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The Odds Are Stacked Against Free Enterprise in Virginia

The opinions expressed by columnists are their own and do not necessarily represent the views of
AP Photo/Steve Helbe

As we continue weathering the coronavirus pandemic, some forward-thinking states and their leaders are preparing a pivot that puts their people back to work and brightens the economic outlook for the long term. And then there is Virginia, which appears poised to pursue shortsighted business decisions that will ultimately cost it jobs, tax revenues and respect.


A landmark bill to bring casino gaming to Virginia is awaiting signature by Governor Ralph Northam. Northam is perhaps best known on the national stage for his controversial yearbook photo showing two men: one in blackface and one in a Ku Klux Klan robe.

While Northam apologized for the photo amid calls from his own state's Democratic Party to resign, saying he appeared "in a costume that is clearly racist and offensive," he later backtracked and claimed it wasn't him.

Regardless of persisting questions about his judgment, Virginians are presently waiting to see whether he will accept or reject a dubious bill that would bestow benefits upon a chosen few to the detriment of the state and its economy. It makes for a fascinating political and financial case study: one in which a Democratic governor receives on his desk a bill from a Democratic-controlled legislature with apparently no qualms about unabashedly foregoing free-market principles and American capitalism.

As standard practice, the building and operating of casinos are allowed after a transparent and competitive bidding process for gaming licenses in that state. The logical rationale from the state's perspective is that licenses should be awarded to trusted operators. States typically want to ensure the best possible financial terms so that they can create jobs and produce maximum revenues in the form of various taxes.

The difference between a good deal and a bad one is significant, translating into hundreds of millions of dollars for the state. The pending gaming bill in Virginia comes ready-made with irregularities that could guarantee that Virginia ends up losing big.


In effect, state lawmakers have completely bypassed the crucial step of an open bidding process. Instead, they have declared that they will award preferential treatment to casino operators who will secure sole-sourced contracts in the absence of competition.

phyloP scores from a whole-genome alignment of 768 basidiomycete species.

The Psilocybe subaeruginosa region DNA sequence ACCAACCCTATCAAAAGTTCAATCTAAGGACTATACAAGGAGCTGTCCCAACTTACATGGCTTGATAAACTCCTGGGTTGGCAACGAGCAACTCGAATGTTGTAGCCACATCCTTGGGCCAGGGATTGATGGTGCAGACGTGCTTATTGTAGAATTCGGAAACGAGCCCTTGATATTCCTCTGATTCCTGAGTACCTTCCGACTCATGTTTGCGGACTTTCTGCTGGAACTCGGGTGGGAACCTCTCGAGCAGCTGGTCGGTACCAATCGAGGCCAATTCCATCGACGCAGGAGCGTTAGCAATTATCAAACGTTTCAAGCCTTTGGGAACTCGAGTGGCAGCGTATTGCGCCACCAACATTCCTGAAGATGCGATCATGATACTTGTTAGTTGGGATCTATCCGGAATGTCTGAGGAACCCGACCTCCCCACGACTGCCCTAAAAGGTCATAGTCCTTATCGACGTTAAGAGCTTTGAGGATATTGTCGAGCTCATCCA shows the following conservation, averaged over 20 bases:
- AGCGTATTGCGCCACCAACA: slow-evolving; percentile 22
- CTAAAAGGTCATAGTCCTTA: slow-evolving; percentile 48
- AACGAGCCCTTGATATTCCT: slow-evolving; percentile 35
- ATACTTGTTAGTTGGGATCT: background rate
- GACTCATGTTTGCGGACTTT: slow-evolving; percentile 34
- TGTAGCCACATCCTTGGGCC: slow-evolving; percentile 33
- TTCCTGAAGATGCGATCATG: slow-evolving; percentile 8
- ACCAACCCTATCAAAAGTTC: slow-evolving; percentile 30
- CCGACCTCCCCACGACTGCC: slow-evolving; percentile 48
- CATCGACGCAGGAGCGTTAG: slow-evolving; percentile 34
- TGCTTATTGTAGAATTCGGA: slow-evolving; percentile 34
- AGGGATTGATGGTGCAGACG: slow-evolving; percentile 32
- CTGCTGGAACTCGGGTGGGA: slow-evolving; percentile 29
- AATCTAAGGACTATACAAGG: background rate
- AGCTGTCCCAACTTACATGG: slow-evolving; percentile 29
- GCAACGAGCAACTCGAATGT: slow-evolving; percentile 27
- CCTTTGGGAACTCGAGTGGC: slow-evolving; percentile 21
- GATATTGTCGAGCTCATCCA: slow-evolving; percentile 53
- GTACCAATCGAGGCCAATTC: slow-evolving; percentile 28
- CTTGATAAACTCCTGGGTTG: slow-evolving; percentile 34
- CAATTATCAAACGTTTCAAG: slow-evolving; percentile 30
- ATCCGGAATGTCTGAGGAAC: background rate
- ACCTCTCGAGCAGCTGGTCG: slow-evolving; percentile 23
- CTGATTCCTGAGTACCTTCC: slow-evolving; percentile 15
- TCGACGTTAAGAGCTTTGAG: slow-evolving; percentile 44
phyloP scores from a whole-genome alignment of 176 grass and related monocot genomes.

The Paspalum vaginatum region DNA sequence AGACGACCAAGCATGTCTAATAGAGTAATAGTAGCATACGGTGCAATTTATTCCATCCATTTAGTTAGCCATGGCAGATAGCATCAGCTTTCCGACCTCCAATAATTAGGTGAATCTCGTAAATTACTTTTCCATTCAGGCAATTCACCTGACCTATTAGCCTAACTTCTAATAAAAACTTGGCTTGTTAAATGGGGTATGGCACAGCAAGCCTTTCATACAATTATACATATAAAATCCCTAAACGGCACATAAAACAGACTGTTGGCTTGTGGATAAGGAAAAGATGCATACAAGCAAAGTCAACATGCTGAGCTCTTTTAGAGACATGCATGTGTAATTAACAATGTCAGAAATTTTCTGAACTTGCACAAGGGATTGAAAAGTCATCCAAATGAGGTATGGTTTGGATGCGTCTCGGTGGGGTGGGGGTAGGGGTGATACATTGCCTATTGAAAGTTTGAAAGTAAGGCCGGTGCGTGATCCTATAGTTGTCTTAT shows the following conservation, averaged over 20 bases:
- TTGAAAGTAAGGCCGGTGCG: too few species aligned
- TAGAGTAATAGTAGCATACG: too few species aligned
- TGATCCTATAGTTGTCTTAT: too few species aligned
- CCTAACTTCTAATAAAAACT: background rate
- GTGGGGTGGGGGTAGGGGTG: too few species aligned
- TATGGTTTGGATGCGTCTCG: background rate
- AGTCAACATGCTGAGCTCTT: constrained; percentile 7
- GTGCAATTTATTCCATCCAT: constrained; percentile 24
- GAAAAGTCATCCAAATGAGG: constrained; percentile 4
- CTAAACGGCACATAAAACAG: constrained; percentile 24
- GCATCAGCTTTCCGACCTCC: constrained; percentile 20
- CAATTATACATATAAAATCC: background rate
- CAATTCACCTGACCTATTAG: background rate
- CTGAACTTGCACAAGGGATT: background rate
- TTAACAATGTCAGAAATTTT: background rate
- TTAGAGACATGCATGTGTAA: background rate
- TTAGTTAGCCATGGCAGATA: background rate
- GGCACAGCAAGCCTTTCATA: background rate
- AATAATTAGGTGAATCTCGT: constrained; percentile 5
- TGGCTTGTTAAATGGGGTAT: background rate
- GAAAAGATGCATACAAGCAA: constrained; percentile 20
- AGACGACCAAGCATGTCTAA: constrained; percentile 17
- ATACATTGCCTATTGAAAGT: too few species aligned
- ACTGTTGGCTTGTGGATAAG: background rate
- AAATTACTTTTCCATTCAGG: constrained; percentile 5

Such sweetheart deals smack of cronyism and evoke images of shady deals concluded behind closed doors, as opposed to in the public eye for all Virginians to see. It's a cynical betrayal of the very principles that have propelled our nation to become the most powerful economic force in the world. This process also does little to dissuade disillusioned Americans, who routinely find their own needs come second to insiders employing droves of lobbyists to secure the access that lines their pockets.

And who exactly will benefit the most from preferential treatment? The highly controversial Pamunkey Indian Tribe, whose racist constitution formally forbade marriages between its members and African Americans. The Pamunkey Indians may have zero experience when it comes to constructing and running entertainment or gaming complexes of any size, yet they have a lock on a staggering 40% of the state's coveted licenses.

We know from experience that free-market principles work and that private businesses forced to compete on a level playing field are incentivized to deliver big for their customers or else. That's a stark contrast to the waste, corruption and inefficiencies of big government, which has little incentive to deliver, aside from pocketing the personal benefits or political support needed to help elected officials maintain their positions of power.


Especially at the state level, government's proper role is to provide for the physical and economic safety of its citizens. It should pave the path for free enterprise and then get out of the way. Instead, when state-level legislators pose as development dilettantes and eliminate competition in favor of sweetheart deals, it is ultimately the people who pay the price. And unfortunately for Virginians, unless this bill undergoes a rewrite, it will cost them dearly.

Properly managed, casinos can become tremendous boons to local and state economies. They can bring in hundreds of millions of dollars annually, produce tens of thousands of jobs and help fund vital city services.

In other words, done the right way, gaming can produce a win-win-win for states, their residents and private enterprise. By becoming the very first state to forego open competition, the Democrats in Virginia appear eager to deal all three a losing hand.

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